AMY GOODMAN: And how does she compare to the Republicans?

CHARLIE CRAY: Oh, the Republicans have taken far more money. I mean, this is—this is a no-brainer. Almost all of them, with the exception of John Kasich, are outright climate deniers. They have outside super PACs that are taking millions of dollars, in some cases well over $10 million, from very large industry representatives and investors.

AMY GOODMAN: The Washington Post, Charlie Cray, has also challenged your research. They gave you "three Pinocchios." Can you explain? And how do you respond to them?

CHARLIE CRAY: Well, you know, they—they’re looking at the big picture and saying that the $300,000 comes from low-level employees in the case of Clinton, and they also say that it’s really a small percentage of the contributions, overall, that she’s taken in in her campaign. And what we say is, great, if it’s a small contribution, if you don’t really need it, then stop taking any more of it. As far as lobbyists, you know, and employees, back in 2008 she criticized candidate—then-candidate Obama for taking money from the industry, challenging his assertion that it didn’t affect his vote on the Cheney Halliburton loophole bill, the energy bill of 2005. In 2008 and 2012, Obama himself took no money from any registered lobbyists. And now we see Clinton basically backsliding and taking money from lobbyists of all kinds.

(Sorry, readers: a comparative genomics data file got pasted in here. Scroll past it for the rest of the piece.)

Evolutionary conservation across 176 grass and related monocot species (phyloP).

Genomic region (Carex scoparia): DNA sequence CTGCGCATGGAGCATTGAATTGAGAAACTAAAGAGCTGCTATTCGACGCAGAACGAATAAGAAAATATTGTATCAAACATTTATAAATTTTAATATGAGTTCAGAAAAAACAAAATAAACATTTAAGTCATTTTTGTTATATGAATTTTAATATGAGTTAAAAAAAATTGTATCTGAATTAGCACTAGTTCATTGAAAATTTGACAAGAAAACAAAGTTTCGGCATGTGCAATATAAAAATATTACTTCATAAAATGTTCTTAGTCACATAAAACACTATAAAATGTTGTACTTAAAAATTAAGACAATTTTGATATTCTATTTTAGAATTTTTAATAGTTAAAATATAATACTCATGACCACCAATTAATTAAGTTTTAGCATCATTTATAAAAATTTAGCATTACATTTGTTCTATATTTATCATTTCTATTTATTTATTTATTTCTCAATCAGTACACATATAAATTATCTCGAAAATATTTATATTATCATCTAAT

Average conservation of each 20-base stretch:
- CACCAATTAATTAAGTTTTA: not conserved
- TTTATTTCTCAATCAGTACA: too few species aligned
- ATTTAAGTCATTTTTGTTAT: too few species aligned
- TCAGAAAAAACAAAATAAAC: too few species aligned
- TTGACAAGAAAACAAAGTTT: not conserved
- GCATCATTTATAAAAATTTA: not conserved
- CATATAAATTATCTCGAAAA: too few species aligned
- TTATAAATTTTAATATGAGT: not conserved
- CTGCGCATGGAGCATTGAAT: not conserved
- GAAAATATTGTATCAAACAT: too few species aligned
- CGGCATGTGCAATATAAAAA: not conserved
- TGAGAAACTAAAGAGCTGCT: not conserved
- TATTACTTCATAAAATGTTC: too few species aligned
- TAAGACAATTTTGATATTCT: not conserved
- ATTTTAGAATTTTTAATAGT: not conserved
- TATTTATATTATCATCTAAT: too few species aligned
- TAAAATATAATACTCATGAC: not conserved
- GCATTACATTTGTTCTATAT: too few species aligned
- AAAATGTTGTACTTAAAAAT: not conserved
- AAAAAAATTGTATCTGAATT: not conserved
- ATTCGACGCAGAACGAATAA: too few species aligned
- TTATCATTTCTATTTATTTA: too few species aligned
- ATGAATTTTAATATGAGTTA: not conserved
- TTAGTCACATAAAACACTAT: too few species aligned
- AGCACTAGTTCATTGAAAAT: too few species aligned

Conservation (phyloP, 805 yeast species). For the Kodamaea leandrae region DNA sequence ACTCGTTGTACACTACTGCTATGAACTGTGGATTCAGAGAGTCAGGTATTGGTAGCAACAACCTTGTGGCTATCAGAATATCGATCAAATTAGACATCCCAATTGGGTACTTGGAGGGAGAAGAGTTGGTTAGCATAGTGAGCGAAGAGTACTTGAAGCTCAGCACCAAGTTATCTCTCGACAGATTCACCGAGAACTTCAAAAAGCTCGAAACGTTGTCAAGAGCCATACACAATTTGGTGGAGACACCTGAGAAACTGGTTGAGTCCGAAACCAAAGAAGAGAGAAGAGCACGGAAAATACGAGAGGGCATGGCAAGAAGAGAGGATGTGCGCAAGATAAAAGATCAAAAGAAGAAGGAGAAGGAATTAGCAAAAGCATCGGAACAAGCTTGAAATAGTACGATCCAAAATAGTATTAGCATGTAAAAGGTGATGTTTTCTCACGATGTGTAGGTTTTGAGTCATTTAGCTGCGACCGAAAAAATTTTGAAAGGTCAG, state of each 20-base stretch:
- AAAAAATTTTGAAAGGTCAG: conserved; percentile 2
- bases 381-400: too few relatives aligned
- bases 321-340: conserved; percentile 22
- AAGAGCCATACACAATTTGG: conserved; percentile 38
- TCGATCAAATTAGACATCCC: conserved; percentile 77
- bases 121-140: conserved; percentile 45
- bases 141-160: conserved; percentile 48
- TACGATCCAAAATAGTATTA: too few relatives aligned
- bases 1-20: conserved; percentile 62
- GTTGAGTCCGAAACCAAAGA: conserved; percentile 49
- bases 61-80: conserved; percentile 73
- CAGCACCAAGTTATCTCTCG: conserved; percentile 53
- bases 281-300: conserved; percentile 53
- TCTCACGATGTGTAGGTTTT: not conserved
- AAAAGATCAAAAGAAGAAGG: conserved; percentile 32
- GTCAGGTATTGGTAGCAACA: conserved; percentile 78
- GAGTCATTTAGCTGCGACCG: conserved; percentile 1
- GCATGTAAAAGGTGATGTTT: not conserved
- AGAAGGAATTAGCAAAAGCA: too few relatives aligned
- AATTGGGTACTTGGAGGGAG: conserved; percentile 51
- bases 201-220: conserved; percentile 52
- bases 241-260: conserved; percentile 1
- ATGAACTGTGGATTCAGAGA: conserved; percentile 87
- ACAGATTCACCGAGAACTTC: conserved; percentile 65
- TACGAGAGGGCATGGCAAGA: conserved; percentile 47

AMY GOODMAN: The Washington Post also says Greenpeace counts all the money raised or contributed by lobbyists as "oil/gas industry" funds, but these lobbyists have many other clients besides the oil industry.

CHARLIE CRAY: Sure. Let’s take a step back here. Clinton has actually taken some very good positions on climate, and she has, you know, pledged to regulate the fracking industry. A lot of those regulations would have to come through Congress. And if you’re taking money from, say, Pharma and the oil and gas industry, Pharma isn’t going to lobby on fracking legislation. The gas industry lobbyists are. And she’s basically taking money from the lobbyists for those very companies who would oppose the policies that she has pledged to.

AMY GOODMAN: How do you respond to the Clinton campaign and other campaigns saying they can’t control what kind of contributions come to super PACs, even that support them, that they’re working independently?

CHARLIE CRAY: Well, legally, they can’t control it, but she can send a signal, and she can say that she doesn’t want super PAC taking any money from the fossil fuel industry. And they would abide by that. So, you know—and Sanders, of course, has said he doesn’t want any super PACs, and nobody has formed one in his favor, so far that I know. So it’s really a question of leadership here and whether or not she wants to pledge not to take any money from the industry to demonstrate her sincerity about the many good policies that she has pledged if she were elected.